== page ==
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Hosea; I cannot give them up

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posted on Nov, 6 2015 @ 05:02 PM
According to the prophets, Israel is God’s wife.
But Israel is also a much-loved son, which complicates things.
“Turn, O backsliding children, saith the Lord, for I am married unto you” (Jeremiah ch3 v14, AV).

The first chapters of Hosea focussed on the husband-and-wife relation of God and his people.
On the face of it, the relation was heading for divorce, since the people seemed incapable of being “faithful” to their God.
Divorce is a wrench in itself, but what makes it harder is that Israel’s God and his people are also father-and-child.

“When Israel was a child I loved him, and out of Egypt I called my son” (Hosea ch11 v1).
This is the verse, incidentally, which Matthew quotes as a prophecy of the return of Jesus and his family from their brief exile (Matthew ch2 v15).
The relationship which Jesus shares with the Father, represents and epitomises the father-and-son relationship between God and Israel.

The metaphor is developed;
“I taught Ephraim to walk, I took them up in my arms…
I led them with cords of compassion…
And I bent down to them and fed them” (vv3-4).

But Israel has been an ungrateful child, insensible to all this care;
“They did not know I healed them… My people are bent on turning away from me”.
The only solution seems to be to end the relationship.
He will have to overthrow the kingdom and send them to live with the Egyptians and the Assyrians (vv5-7).

Yet, when it comes to the crunch, he cannot bring himself to do it.
Because he is a father.
“My heart recoils within me, my compassion grows warm and tender”.
They mean much more to him than Admah and Zeboiim (two of the cities involved in the overthrow of Sodom and Gomorrah), so how can he treat them in the same way?
How can he give them up? (vv8-9)

Therefore he revokes his intention.
At least he will not permanently destroy his people, or leave them in exile.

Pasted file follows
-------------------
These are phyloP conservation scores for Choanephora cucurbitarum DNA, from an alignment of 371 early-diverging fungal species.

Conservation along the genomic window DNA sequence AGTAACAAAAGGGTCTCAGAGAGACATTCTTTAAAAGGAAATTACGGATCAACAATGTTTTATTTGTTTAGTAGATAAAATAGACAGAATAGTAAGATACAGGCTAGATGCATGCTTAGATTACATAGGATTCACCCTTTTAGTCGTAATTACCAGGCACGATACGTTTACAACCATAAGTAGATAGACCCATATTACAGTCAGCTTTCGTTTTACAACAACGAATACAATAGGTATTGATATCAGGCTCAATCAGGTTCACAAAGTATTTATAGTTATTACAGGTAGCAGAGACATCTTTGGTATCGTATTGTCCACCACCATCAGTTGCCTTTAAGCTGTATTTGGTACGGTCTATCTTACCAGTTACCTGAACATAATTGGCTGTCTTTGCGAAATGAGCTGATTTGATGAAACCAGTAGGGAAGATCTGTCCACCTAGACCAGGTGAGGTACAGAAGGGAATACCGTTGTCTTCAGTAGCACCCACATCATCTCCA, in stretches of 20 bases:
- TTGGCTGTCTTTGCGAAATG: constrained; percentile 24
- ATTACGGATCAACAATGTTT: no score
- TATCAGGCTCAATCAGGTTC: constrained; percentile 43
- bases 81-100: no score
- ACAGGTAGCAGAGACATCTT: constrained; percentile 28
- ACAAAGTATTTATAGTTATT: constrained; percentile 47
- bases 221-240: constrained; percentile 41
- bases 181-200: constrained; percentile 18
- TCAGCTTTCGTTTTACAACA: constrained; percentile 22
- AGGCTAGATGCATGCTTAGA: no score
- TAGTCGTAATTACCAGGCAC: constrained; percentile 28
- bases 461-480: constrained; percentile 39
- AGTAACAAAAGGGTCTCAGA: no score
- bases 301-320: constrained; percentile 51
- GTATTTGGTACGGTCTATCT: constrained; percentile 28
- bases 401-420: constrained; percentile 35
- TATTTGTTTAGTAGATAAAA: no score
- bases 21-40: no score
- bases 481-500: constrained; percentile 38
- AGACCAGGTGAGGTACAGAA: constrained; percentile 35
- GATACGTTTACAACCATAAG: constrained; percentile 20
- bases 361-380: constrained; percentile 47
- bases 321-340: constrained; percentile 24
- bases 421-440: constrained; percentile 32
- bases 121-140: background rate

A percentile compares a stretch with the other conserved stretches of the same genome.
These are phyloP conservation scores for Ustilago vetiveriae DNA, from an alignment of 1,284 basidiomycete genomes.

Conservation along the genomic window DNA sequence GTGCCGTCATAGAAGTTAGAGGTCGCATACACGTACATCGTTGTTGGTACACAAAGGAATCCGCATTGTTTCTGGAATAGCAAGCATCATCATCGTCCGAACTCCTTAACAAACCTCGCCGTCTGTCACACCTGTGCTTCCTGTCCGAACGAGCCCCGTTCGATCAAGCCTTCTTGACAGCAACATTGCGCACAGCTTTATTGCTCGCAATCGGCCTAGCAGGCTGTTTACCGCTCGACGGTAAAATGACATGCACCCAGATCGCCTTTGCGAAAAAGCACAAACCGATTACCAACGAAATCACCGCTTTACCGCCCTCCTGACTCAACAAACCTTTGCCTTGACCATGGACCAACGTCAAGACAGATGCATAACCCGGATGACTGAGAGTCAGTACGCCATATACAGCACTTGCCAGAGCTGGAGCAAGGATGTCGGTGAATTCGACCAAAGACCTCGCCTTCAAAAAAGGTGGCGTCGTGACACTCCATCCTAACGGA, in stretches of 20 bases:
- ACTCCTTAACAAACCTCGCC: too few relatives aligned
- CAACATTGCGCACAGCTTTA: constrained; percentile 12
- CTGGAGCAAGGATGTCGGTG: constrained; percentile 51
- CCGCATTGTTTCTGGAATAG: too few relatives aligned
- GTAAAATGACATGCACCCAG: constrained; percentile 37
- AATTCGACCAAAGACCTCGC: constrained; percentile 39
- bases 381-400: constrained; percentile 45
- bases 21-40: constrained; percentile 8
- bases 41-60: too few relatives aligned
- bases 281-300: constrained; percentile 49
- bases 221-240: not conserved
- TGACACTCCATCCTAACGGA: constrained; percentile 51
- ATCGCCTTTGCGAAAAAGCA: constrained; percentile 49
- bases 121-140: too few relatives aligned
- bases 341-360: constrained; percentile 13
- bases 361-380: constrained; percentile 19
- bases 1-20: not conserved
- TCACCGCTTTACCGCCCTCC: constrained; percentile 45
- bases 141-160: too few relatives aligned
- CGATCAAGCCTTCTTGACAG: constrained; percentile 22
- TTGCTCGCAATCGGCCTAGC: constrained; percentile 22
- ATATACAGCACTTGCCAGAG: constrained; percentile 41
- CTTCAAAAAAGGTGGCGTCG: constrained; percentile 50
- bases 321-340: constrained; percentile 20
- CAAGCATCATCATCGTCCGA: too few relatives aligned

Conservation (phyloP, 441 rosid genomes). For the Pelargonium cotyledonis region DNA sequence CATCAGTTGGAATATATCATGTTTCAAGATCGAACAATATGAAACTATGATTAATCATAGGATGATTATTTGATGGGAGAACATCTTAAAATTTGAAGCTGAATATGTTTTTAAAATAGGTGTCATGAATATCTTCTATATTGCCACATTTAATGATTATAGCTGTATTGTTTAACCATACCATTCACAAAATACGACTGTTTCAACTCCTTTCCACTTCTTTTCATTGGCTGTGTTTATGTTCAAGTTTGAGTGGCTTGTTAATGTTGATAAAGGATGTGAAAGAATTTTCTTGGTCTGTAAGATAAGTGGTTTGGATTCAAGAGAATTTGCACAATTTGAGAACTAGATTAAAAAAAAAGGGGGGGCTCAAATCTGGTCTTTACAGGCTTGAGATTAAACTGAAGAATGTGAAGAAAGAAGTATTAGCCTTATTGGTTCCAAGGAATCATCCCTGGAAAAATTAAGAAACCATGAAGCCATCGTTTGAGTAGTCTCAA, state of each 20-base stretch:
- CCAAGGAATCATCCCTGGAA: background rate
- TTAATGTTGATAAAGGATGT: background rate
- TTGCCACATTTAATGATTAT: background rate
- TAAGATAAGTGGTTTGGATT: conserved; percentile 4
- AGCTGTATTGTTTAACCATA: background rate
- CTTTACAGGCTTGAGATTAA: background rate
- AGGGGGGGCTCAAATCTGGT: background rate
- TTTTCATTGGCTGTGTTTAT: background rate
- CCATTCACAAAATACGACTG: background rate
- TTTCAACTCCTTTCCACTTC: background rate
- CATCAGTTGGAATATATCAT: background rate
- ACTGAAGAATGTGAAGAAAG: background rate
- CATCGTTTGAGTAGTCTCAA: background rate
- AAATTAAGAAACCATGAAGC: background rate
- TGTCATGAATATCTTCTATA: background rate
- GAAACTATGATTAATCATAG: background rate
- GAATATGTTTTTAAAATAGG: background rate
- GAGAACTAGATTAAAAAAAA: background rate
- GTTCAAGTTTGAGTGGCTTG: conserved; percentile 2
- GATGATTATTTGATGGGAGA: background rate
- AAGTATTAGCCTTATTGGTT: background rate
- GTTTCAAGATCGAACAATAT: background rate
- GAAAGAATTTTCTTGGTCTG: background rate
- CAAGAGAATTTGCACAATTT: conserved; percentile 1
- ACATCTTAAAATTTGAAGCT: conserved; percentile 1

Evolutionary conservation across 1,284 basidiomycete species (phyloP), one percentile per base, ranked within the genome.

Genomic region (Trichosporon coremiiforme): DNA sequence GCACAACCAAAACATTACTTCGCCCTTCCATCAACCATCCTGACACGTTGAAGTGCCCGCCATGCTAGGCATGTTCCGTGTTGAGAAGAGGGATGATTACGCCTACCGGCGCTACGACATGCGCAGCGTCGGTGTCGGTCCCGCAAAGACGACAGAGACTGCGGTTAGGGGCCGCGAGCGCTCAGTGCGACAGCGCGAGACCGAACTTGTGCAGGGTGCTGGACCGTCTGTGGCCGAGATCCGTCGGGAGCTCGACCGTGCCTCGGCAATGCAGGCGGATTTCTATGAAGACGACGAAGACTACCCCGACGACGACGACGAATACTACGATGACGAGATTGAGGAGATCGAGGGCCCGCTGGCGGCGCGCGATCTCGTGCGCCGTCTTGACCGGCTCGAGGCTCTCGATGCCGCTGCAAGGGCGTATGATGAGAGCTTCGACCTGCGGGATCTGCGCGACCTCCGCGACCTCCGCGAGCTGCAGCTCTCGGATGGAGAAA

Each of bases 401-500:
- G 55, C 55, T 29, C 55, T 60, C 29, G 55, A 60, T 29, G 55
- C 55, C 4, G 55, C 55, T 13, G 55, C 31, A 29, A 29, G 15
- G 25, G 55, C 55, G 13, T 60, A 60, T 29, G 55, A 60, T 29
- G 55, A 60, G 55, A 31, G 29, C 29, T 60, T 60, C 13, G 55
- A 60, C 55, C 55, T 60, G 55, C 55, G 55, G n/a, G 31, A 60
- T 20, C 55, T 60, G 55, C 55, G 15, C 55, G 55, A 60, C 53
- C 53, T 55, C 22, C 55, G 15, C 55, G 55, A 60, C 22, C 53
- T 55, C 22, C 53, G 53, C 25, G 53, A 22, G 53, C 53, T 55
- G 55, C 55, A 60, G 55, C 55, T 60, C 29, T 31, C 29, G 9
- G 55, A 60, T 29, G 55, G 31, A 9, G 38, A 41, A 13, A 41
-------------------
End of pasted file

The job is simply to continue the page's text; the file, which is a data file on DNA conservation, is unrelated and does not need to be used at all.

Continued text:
He will roar like a lion “and his sons will come trembling from the west.
They shall come trembling like birds from Egypt, and like doves from the land of Assyria;
And I will return them to their homes, says the Lord” (vv10-11).

This dilemma keeps returning, in the Bible, because God has two purposes which are almost irreconcilable.
On the one hand, he wants to separate himself from the presence of Sin.
On the other hand, he wants to avoid a separation from humanity.
But as long as Sin remains part of human life, the Lord’s two purposes are logically incompatible.

That was demonstrated at the time of the Great Flood.
For the sake of removing Sin from the world, he determined “to make an end of all flesh”.
But for the sake of keeping humanity in the world, he modified that intention by allowing Noah to survive on the Ark.
This is a pattern which becomes familiar in the Old Testament; he threatens the ultimate recourse and then draws back.

The reluctance becomes even more intense when he’s dealing with his own particular people.
Hosea’s metaphors depict that from two different angles.
When the Lord calls Israel a wife, he’s expressing the love that belongs to a relationship established by choice. It implies a will to love and protect, an expectation that the link will not be sundered on either side.